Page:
There are several possibilities when it comes to passing costs along to remote workers; employers can provide work equipment and materials or employees can use their own private devices. Instruments and materials that are used for both private and professional purposes are not deemed necessary, since it is considered that employees would have acquired these instruments or materials in any case, even if they are used professionally. This reasoning also applies to private furniture, at least when the exercise of the professional activity does not require the purchase of additional furniture.

Regarding expenses, (eg, rent for private office space or extra rooms), a distinction should be made between three cases: (i) forced remote working for the employee and the employer due to external circumstances (eg, covid-19); (ii) remote working imposed by the employer on the employee (eg, because there are no offices available for the employee); and (iii) remote working agreed upon between the employer and the employee for reasons of personal convenience.

In the first case, which usually occurs when there are extraordinary and unforeseeable circumstances, such as the covid-19 pandemic, the employer must reimburse the employee for expenses incurred to carry out work from home (eg, extra costs for business telephone calls). However, the employer does not have to pay employees’ fixed costs such as rent, internet or a private telephone package.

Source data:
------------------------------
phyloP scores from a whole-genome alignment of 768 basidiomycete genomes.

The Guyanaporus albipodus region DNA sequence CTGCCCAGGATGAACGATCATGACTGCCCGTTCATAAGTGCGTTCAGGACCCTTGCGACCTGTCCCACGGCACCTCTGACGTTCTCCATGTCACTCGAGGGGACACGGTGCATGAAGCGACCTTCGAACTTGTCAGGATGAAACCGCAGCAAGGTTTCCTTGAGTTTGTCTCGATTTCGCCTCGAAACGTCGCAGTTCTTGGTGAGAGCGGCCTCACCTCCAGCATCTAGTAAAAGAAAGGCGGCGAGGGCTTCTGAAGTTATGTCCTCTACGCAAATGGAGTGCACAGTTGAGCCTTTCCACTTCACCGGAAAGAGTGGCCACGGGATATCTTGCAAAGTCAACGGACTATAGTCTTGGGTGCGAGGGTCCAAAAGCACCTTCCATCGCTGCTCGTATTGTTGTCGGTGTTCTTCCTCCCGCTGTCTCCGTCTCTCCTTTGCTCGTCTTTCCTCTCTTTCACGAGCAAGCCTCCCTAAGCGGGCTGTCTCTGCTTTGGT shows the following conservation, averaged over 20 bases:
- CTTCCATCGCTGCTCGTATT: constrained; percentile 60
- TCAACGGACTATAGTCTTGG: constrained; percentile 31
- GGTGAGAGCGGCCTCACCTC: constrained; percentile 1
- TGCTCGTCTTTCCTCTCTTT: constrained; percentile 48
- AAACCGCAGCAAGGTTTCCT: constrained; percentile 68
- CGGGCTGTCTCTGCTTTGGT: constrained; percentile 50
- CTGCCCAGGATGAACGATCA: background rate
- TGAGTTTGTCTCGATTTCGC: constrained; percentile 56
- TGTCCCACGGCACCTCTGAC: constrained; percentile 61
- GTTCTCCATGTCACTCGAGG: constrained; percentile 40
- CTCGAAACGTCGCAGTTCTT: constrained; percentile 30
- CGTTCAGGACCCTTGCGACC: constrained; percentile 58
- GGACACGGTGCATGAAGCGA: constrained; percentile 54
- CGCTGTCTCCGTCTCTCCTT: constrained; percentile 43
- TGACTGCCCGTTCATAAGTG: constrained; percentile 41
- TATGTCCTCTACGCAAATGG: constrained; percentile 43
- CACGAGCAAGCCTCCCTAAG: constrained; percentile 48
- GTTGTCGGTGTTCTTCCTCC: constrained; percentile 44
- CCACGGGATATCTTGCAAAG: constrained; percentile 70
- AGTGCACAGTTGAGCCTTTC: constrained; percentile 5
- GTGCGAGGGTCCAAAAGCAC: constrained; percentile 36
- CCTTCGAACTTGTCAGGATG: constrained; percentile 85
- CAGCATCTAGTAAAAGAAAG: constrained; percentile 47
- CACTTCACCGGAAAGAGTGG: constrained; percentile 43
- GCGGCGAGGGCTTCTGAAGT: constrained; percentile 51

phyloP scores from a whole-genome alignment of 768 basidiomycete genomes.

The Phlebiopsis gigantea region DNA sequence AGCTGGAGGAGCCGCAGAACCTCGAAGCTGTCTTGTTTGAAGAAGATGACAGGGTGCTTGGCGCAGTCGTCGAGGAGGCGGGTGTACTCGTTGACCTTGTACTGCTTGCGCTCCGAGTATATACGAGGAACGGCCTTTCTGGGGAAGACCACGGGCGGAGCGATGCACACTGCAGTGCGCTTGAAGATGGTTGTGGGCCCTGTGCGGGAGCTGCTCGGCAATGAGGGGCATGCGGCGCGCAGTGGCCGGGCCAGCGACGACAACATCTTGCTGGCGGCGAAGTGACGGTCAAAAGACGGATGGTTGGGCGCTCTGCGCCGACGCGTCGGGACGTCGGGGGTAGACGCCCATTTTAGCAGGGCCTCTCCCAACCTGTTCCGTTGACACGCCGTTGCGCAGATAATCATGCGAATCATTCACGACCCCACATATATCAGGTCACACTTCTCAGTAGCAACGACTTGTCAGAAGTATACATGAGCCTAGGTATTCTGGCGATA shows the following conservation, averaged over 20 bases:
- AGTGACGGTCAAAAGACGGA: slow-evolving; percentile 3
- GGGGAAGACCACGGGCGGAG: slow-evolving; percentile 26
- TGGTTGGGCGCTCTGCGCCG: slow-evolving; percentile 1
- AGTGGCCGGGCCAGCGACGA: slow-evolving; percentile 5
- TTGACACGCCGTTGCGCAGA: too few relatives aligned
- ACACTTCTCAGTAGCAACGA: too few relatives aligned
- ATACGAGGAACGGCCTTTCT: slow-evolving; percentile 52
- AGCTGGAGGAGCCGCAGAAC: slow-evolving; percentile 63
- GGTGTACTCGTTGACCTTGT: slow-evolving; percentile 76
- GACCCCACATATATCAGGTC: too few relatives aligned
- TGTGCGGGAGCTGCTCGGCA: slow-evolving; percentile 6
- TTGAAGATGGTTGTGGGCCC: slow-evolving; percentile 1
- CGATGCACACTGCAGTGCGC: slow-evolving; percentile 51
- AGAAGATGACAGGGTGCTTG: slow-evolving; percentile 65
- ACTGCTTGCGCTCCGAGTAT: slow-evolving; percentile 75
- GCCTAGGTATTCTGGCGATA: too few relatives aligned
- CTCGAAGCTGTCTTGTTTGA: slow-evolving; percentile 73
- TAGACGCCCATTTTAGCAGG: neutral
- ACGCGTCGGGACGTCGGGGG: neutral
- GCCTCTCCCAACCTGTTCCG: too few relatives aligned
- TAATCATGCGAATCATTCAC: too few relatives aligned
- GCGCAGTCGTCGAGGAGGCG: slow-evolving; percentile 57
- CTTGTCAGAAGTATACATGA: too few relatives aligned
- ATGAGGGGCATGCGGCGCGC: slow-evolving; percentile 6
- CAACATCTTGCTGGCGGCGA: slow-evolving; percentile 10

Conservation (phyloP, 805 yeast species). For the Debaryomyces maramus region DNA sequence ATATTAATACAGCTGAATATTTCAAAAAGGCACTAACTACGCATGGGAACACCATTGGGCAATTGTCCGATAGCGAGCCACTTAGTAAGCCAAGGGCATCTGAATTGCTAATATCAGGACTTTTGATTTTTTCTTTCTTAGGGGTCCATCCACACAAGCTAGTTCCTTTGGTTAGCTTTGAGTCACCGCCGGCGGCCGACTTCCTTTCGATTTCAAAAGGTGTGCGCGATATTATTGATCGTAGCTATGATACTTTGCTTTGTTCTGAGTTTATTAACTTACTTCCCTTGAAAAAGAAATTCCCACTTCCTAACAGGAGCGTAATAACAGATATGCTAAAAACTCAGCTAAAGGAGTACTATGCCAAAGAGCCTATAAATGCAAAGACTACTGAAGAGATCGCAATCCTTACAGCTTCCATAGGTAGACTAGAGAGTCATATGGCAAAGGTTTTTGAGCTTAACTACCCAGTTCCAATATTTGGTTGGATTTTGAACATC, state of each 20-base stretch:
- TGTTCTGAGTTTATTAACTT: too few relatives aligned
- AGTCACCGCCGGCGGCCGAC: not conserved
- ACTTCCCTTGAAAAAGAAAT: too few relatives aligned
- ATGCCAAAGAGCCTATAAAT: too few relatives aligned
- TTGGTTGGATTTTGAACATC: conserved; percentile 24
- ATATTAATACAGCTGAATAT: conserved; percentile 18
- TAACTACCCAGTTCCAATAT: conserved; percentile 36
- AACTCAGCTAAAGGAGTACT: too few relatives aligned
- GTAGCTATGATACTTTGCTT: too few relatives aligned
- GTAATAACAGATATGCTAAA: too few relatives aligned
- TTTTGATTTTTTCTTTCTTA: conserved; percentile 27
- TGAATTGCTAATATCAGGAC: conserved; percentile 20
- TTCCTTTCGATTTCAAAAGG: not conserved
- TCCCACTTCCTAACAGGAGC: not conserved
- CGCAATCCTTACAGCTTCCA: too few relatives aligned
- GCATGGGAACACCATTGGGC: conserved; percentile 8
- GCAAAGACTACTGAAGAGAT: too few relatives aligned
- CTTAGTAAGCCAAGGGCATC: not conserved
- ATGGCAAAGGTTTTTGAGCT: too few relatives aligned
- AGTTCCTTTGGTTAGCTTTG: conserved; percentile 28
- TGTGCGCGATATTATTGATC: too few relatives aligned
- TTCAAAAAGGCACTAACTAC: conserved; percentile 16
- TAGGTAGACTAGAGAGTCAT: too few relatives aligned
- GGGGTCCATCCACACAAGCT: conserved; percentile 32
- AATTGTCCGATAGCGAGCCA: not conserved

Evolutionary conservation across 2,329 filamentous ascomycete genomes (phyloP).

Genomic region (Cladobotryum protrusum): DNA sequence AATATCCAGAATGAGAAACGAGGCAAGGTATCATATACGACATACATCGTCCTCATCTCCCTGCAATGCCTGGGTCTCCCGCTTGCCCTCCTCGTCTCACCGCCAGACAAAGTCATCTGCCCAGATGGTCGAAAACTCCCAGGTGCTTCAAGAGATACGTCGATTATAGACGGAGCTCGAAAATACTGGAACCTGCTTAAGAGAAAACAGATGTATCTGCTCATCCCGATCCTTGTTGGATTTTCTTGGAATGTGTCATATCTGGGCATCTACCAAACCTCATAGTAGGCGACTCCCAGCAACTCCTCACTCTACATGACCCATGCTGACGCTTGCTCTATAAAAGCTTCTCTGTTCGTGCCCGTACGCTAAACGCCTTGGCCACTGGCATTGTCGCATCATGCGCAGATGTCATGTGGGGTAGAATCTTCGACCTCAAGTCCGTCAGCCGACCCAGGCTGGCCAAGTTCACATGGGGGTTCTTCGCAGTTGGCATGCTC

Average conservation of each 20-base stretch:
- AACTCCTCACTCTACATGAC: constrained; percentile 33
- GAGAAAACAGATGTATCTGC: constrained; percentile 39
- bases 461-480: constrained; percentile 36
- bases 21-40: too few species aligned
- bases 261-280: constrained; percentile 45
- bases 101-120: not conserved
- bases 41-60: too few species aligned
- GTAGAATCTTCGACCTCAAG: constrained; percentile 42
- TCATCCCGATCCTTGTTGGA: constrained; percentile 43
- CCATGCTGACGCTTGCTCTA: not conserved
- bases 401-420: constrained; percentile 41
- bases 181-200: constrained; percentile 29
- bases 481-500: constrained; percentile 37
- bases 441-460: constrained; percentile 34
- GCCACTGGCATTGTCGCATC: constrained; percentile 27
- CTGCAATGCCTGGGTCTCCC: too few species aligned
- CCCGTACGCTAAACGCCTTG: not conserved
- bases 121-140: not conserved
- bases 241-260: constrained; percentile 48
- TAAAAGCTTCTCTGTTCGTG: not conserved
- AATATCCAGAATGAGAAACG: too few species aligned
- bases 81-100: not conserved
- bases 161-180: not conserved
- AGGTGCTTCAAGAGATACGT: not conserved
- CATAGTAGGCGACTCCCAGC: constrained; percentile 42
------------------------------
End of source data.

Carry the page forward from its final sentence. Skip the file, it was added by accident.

In the second case, expenses incurred to carry out work from home and which the employee usually does not incur must be borne by the employer. This opinion was followed by the Swiss Federal Supreme Court, which ruled in 2019 that an employer had to pay a portion of an employee's rent because it did not provide the employee with a workspace. This solution also should apply to remote working carried out at the request of the employer.

In the third case (when working from home is the employee's choice), the employer has the right to waive, in writing, compensation for expenses related to remote working, as the remote working costs result from the employee's choice and are not imposed by circumstances or by the employer.

In conclusion, the question of equipment and materials, as well as the question of expenses, depends on the will of the contracting parties and on the situation in which remote working is carried out. Therefore, a case-by-case examination is necessary to determine who bears remote-working expenses.

During the mandatory remote-working period decreed by the Swiss Federal Council from 18 January to 26 June 2021, employees were not entitled to any reimbursement of expenses, since mandatory remote working was a temporary injunction from the authorities. However, as the decree did not contain any provisions covering work equipment and materials, the general provisions of the SCO applied.

Last updated on 30/09/2021

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Turkey